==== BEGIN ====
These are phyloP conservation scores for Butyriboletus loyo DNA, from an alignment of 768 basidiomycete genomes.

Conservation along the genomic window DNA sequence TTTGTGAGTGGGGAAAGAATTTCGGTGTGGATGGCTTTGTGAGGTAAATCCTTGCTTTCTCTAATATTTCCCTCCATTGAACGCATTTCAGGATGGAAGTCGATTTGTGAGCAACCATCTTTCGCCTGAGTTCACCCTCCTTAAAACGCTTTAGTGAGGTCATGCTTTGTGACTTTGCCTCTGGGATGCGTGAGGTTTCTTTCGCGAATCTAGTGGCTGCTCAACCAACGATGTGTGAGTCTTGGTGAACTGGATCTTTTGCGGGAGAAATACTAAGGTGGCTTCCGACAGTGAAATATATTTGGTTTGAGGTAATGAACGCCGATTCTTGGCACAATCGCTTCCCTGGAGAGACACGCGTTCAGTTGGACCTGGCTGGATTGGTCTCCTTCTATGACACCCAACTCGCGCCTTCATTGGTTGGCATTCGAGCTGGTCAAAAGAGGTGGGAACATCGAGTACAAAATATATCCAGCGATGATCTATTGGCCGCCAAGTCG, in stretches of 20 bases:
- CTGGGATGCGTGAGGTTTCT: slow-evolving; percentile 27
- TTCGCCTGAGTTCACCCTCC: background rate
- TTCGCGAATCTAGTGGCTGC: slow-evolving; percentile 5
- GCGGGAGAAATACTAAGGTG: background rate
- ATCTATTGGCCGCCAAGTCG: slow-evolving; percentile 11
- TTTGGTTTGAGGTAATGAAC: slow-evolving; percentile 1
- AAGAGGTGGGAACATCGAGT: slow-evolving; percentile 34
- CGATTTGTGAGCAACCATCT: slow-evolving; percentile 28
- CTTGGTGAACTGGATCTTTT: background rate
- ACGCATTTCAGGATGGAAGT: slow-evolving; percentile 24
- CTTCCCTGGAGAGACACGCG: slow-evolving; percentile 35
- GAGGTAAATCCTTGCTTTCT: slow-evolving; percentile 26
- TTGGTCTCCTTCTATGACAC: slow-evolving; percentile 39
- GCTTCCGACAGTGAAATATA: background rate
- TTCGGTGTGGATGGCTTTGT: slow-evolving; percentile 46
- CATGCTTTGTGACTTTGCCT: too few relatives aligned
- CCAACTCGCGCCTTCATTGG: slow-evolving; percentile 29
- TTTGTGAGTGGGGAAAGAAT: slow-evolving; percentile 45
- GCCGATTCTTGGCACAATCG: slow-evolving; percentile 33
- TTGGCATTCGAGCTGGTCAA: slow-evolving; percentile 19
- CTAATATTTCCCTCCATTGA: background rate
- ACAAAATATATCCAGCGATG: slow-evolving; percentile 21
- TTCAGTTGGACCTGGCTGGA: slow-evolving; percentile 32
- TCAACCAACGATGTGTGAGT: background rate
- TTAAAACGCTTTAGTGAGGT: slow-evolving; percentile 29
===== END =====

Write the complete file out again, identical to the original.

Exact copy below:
These are phyloP conservation scores for Butyriboletus loyo DNA, from an alignment of 768 basidiomycete genomes.

Conservation along the genomic window DNA sequence TTTGTGAGTGGGGAAAGAATTTCGGTGTGGATGGCTTTGTGAGGTAAATCCTTGCTTTCTCTAATATTTCCCTCCATTGAACGCATTTCAGGATGGAAGTCGATTTGTGAGCAACCATCTTTCGCCTGAGTTCACCCTCCTTAAAACGCTTTAGTGAGGTCATGCTTTGTGACTTTGCCTCTGGGATGCGTGAGGTTTCTTTCGCGAATCTAGTGGCTGCTCAACCAACGATGTGTGAGTCTTGGTGAACTGGATCTTTTGCGGGAGAAATACTAAGGTGGCTTCCGACAGTGAAATATATTTGGTTTGAGGTAATGAACGCCGATTCTTGGCACAATCGCTTCCCTGGAGAGACACGCGTTCAGTTGGACCTGGCTGGATTGGTCTCCTTCTATGACACCCAACTCGCGCCTTCATTGGTTGGCATTCGAGCTGGTCAAAAGAGGTGGGAACATCGAGTACAAAATATATCCAGCGATGATCTATTGGCCGCCAAGTCG, in stretches of 20 bases:
- CTGGGATGCGTGAGGTTTCT: slow-evolving; percentile 27
- TTCGCCTGAGTTCACCCTCC: background rate
- TTCGCGAATCTAGTGGCTGC: slow-evolving; percentile 5
- GCGGGAGAAATACTAAGGTG: background rate
- ATCTATTGGCCGCCAAGTCG: slow-evolving; percentile 11
- TTTGGTTTGAGGTAATGAAC: slow-evolving; percentile 1
- AAGAGGTGGGAACATCGAGT: slow-evolving; percentile 34
- CGATTTGTGAGCAACCATCT: slow-evolving; percentile 28
- CTTGGTGAACTGGATCTTTT: background rate
- ACGCATTTCAGGATGGAAGT: slow-evolving; percentile 24
- CTTCCCTGGAGAGACACGCG: slow-evolving; percentile 35
- GAGGTAAATCCTTGCTTTCT: slow-evolving; percentile 26
- TTGGTCTCCTTCTATGACAC: slow-evolving; percentile 39
- GCTTCCGACAGTGAAATATA: background rate
- TTCGGTGTGGATGGCTTTGT: slow-evolving; percentile 46
- CATGCTTTGTGACTTTGCCT: too few relatives aligned
- CCAACTCGCGCCTTCATTGG: slow-evolving; percentile 29
- TTTGTGAGTGGGGAAAGAAT: slow-evolving; percentile 45
- GCCGATTCTTGGCACAATCG: slow-evolving; percentile 33
- TTGGCATTCGAGCTGGTCAA: slow-evolving; percentile 19
- CTAATATTTCCCTCCATTGA: background rate
- ACAAAATATATCCAGCGATG: slow-evolving; percentile 21
- TTCAGTTGGACCTGGCTGGA: slow-evolving; percentile 32
- TCAACCAACGATGTGTGAGT: background rate
- TTAAAACGCTTTAGTGAGGT: slow-evolving; percentile 29